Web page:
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Help us to restore organ music to the Monastery

An 8-minute read

“There’s nothing as soothing to the soul,
than the tones of an organ of old.
By whispering a prayer with celestial sound,
we catch a glimpse of heaven around.”

We’re fundraising for the next important chapter in the restoration of our much-loved heritage site.

The Church of St Francis has been lovingly (and painstakingly) restored. It has taken twenty-five years of fundraising and conservation to reinstate the fallen roofs and repair fragile masonry. A feat many thought impossible! The buildings were made watertight. The interiors restored and reorganised to support the needs of a heritage and community venue. The car park and an impressive new wing added. Now the original, decorative paint schemes are preserved. The crucifix saved and returned. And, the 12 larger-than-life statues of Franciscan saints – unique to The Monastery – are back standing gloriously regilded in the Great Nave.

So, what’s left to do?

There’s still an integral part of the site missing. Its 1888 Wadsworth organ.

Music has the power to raise our spirits and can lift our hearts and minds. It’s a source of inspiration and provides a soundtrack to our lives stirring memory and emotion. We couldn’t miss the opportunity to reinstate an 1880s Wadsworth organ and fill the church with the music it was designed for.

Gorton Monastery’s organ was dismantled when the church and friary were sold in 1989. The organ pipes were probably sold for scrap. The organ loft has remained empty. We hoped one day an opportunity would arrive to put this last missing piece of The Monastery back where it belonged.

Gorton Monastery organ

History of the old Wadsworth organ

In 1888, Father Aiden decided it was time to invest in a new organ more suitable for the size of the building. He began fundraising. That same year, Gorton celebrated the magnificent, new organ with a special service. A distinguished Franciscan organist, Father Augustine d’Hoole, travelled from Glasgow to play the organ. Many at Gorton thought their lay brother, Brother Raphael, was a musical genius at the organ and equally talented to Father Augustine.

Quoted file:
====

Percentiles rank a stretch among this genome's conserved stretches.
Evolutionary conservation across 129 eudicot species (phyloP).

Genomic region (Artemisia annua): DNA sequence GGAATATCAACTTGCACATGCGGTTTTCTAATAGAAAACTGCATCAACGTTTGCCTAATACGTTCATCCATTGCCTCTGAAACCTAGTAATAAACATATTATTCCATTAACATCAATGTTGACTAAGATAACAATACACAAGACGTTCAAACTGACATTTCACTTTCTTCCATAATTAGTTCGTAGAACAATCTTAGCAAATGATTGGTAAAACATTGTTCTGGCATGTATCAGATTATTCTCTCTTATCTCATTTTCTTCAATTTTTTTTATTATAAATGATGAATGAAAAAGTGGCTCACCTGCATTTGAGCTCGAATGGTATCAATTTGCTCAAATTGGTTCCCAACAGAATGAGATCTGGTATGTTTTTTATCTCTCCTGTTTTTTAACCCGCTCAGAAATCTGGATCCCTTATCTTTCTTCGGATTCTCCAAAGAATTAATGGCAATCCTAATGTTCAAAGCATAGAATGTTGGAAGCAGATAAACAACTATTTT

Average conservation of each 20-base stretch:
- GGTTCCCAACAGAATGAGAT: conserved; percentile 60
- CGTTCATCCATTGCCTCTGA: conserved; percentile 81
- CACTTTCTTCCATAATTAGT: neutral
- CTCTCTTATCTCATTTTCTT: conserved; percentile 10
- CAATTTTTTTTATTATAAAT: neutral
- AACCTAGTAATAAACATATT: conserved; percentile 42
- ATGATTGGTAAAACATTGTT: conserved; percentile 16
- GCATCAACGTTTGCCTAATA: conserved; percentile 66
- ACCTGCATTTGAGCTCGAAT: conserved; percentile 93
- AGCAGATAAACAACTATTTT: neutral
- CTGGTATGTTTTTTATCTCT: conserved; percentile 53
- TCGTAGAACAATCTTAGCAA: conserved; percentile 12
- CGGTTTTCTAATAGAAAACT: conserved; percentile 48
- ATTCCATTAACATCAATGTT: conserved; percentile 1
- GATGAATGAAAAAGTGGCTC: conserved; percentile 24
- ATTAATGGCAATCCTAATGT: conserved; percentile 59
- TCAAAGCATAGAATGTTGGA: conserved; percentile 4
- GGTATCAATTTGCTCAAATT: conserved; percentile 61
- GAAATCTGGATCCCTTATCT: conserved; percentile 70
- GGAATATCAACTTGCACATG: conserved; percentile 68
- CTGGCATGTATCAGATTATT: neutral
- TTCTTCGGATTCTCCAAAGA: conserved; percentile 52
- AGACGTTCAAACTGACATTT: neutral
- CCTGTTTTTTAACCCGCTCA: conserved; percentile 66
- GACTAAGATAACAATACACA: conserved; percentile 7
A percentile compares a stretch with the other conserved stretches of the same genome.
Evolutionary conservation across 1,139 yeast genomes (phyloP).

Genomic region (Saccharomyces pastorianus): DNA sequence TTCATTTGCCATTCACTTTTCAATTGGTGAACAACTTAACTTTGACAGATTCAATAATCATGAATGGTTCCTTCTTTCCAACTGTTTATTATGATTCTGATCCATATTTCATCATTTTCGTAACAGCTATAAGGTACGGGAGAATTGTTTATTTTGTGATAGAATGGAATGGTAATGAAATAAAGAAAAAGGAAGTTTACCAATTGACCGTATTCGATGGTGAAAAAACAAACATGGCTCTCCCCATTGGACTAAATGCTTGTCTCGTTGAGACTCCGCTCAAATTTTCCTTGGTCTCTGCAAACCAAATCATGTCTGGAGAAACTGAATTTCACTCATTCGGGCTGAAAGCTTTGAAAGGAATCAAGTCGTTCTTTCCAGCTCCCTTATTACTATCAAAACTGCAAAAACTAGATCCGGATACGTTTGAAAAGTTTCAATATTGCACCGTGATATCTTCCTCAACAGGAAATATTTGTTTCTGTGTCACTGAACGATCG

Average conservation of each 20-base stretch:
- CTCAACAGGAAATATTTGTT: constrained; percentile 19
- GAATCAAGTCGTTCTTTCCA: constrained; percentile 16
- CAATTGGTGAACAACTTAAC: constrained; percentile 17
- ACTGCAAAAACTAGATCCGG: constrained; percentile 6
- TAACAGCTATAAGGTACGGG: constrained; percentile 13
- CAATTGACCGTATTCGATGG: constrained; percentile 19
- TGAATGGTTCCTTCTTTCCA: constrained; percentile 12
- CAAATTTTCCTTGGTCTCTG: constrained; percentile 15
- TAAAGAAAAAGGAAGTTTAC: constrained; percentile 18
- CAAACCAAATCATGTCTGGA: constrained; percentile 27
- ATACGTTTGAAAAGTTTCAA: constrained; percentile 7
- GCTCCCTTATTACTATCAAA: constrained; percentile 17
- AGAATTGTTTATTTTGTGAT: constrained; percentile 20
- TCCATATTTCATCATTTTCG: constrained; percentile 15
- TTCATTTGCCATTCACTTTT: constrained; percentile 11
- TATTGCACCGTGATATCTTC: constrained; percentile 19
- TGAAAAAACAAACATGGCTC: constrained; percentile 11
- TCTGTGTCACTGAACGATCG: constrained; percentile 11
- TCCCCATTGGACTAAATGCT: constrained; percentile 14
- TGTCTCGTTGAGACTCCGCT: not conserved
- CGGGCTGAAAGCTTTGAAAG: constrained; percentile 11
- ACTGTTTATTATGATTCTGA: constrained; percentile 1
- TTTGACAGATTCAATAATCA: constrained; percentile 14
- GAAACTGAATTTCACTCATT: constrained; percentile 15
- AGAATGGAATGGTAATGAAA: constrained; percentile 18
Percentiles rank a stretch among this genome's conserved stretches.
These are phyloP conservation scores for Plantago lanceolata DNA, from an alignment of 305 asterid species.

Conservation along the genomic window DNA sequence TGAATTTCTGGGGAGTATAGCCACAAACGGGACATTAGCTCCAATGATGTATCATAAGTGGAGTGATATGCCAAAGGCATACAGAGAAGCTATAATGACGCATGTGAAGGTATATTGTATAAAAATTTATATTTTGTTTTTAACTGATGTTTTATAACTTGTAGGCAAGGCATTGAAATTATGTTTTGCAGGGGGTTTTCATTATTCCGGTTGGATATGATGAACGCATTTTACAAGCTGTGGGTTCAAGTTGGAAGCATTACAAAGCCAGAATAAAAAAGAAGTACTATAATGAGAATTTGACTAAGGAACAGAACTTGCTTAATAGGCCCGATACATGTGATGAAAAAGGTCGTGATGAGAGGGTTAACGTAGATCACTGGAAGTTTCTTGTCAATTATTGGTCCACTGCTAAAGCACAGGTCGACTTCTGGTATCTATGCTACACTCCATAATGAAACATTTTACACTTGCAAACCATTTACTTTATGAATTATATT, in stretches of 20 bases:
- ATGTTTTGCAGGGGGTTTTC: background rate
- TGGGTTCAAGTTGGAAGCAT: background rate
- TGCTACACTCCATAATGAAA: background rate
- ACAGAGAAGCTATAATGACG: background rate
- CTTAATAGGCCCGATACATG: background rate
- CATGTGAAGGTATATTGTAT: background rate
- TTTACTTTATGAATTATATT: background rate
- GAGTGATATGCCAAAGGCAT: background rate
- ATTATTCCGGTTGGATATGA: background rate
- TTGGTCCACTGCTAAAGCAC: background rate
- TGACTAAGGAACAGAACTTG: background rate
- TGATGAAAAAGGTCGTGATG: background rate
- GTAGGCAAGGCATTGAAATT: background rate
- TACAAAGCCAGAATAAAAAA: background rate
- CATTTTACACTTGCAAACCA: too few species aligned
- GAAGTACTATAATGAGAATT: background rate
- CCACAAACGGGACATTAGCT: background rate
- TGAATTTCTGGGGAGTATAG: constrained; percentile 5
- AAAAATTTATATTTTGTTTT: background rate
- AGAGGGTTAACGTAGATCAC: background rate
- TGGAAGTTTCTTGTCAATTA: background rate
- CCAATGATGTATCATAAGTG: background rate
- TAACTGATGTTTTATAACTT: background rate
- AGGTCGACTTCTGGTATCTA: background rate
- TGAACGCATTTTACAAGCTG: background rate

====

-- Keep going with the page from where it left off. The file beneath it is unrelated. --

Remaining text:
‘Fr. Aiden wanted a new organ. There was a three-day bazaar in May 1888 and on 15th July the Solemn Opening of the new Organ took place with a distinguished Franciscan organist, Fr. Augustine d’Hoole, OFM, being brought from the Friary, Glasgow, for the occasion. There were many that thought the laybrother, Bro. Raphael, a genius in the kitchen, and also an inspired genius at the organ and the regular organist for many years, could have easily compared with Fr. Augustine. But there it was.’

Excerpt from Father Justin McLoughlin’s book, Gorton Monastery 1861-1961

Organ music was at the height of fashion. They were not only found in churches and chapels (as we tend to think of pipe organs today). They provided musical soundtracks at theatres and music to sing and dance to many fashionable houses.

The organ was built in 1888 by Wadsworth & Brother, a Manchester firm of organ builders set up by Edward Wadsworth in 1861. Born in Chorlton in 1839, Edward was the son of an estate agent. He trained as an apprentice organ builder and soon decided to set up his own business. A ‘sound’ decision during a period of huge growth for organ manufacturing.

Wadsworth manufactured over 1,000 organs during their 85 years. Most made for the parish churches of North West England. Today, only a small fraction of these organs exist. As church attendance declined in the 20th century and churches closed, many organs were dismantled as sold as scrap. Just as happened here at Gorton Monastery.